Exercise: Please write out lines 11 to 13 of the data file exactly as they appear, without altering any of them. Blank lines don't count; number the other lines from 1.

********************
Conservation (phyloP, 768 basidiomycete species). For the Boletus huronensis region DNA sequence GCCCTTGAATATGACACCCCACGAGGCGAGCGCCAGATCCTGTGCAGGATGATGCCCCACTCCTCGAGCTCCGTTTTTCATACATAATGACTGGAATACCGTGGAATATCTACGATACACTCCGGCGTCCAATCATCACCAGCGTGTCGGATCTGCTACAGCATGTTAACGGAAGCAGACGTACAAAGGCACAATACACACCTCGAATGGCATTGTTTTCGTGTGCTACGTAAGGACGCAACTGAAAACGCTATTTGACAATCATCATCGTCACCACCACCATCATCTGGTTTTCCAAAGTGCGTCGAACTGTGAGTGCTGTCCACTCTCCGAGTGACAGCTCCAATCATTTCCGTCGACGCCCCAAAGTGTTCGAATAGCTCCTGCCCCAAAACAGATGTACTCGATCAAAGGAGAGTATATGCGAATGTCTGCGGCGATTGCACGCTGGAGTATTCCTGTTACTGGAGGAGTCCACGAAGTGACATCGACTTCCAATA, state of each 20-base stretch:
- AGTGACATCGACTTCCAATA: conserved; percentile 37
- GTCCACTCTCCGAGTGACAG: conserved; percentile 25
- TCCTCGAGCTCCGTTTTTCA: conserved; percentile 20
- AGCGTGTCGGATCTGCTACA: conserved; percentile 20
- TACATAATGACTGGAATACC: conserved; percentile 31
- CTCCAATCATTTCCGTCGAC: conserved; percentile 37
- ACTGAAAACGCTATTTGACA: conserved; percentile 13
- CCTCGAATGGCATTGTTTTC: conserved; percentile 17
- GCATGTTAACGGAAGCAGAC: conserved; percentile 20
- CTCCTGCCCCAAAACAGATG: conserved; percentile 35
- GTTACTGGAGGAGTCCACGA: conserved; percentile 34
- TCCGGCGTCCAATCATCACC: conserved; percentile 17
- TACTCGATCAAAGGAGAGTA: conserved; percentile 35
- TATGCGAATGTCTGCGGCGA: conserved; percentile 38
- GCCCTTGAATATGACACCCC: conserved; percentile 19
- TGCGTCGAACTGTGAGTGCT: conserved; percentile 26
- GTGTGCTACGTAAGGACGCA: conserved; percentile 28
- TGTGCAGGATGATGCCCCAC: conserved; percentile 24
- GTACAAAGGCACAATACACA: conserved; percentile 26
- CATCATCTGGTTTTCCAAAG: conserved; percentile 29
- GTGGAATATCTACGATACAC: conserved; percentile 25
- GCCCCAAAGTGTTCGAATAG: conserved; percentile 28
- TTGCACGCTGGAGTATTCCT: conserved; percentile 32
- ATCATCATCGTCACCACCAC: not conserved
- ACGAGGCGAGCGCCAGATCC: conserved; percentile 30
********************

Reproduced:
- CTCCTGCCCCAAAACAGATG: conserved; percentile 35
- GTTACTGGAGGAGTCCACGA: conserved; percentile 34
- TCCGGCGTCCAATCATCACC: conserved; percentile 17